In a nutshell, the Makuyu Land Disputes Tribunal held that the appellant was a distant relative and had no business inheriting Nyambura Kabura Ngoro's property. Moreover the Tribunal found that some of the documents presented by the appellant were false. They concluded that the respondent was the sole inheritor of the late Nyambura Kabugua Ngoro'sland parcel No.Loc.17/Sabasaba/113.
The appellant herein appealed to the Central Provincial Land Appeals Committee on grounds that he was the owner of the parcel of land.
The respondent argued that the land belonged to his step mother who brought him up after the death of his mother. He left the land with the respondent who lived with her and kept her.
The appeals committee held that the land should lawfully go to the respondent and should rightfully belong to him. The appeal was dismissed on 30/7/2008 and the appellant given 60 days to appeal to the High Court.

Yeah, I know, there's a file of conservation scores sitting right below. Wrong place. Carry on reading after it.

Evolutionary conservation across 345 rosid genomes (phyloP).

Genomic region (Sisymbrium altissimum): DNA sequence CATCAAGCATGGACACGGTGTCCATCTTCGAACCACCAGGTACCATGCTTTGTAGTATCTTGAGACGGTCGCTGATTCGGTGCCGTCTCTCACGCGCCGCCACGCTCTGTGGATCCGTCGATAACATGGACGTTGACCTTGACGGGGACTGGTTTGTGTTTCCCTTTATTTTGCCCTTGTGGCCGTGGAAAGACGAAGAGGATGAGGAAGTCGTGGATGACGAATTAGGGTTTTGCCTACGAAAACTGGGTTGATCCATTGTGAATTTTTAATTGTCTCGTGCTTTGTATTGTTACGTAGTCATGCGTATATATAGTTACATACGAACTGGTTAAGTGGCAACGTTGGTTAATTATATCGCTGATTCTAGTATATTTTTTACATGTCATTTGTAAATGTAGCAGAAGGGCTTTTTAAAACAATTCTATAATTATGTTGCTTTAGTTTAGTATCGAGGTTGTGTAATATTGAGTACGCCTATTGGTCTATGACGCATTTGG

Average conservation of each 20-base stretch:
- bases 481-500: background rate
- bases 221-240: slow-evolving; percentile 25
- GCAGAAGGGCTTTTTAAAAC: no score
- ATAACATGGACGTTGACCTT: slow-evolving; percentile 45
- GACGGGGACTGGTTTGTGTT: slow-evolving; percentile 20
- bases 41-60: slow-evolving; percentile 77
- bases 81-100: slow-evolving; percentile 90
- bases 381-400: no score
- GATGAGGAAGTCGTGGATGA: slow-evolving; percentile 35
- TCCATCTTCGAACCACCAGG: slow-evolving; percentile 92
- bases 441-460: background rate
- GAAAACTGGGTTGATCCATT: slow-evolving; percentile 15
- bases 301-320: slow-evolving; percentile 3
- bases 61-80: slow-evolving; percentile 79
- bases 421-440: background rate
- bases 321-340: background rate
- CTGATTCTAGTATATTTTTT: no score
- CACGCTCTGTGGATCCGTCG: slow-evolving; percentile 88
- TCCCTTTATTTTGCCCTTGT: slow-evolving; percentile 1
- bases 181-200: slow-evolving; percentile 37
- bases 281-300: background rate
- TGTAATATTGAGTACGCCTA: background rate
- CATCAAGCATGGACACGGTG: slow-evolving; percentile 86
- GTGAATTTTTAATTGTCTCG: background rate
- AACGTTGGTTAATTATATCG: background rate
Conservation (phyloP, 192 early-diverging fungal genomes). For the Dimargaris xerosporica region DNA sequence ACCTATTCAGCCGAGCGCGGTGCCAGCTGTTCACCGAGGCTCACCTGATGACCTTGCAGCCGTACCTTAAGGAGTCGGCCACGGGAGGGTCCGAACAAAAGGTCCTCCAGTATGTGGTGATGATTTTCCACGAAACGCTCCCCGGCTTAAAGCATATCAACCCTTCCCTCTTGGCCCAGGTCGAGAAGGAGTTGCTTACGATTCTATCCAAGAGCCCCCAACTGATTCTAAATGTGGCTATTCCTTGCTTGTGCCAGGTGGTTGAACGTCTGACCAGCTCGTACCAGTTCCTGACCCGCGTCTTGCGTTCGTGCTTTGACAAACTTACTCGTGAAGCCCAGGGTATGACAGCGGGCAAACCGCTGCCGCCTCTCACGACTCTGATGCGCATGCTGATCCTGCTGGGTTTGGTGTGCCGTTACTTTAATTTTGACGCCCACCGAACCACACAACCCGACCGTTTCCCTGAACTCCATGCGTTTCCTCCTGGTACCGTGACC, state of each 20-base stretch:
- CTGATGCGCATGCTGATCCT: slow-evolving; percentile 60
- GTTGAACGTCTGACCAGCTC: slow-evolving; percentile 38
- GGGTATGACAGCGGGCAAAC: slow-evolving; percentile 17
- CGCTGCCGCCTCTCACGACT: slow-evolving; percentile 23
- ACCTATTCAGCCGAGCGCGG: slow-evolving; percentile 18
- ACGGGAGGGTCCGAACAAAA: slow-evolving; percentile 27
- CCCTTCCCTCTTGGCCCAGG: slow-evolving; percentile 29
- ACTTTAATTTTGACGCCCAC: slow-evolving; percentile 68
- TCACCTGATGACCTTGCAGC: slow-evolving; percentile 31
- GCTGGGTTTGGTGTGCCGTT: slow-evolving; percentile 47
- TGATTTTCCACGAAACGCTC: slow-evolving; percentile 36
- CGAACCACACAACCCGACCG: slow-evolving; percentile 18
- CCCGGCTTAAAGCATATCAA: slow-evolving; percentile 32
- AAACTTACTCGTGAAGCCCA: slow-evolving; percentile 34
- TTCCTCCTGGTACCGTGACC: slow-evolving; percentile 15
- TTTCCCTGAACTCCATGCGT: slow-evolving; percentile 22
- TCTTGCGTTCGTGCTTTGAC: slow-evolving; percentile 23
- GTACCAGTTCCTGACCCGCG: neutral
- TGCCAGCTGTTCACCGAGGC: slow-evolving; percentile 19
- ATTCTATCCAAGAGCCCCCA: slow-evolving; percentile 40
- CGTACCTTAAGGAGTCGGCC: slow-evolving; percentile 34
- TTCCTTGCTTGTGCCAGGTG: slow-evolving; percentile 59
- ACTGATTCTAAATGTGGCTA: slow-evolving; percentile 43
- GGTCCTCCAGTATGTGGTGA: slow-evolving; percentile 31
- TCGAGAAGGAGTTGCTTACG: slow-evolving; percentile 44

The Memorandum of Appeal dated 17/9/2008 filed on 26/9/2008 is based on grounds of appeal that the Provincial Appeal Committee and the District Tribunal erred in Law in hearing the dispute of plot number Loc.17/Sabasaba/113 without any jurisdiction. Moreover, that the Provincial Appeals Committee and the District Tribunal erred in Law in challenging the indefeasible title of the appellant and that the Provincial Appeals Committee and the District Tribunal exceeded the powers conferred by Section 3 of the Land Dispute Tribunal Act No.18 of 1990 and determined issues of ownership. Lastly that the Provincial Appeals Committee and the District Tribunal exceeded their powers by awarding Land parcel No.Loc.17/Sabasaba/113 to the respondent.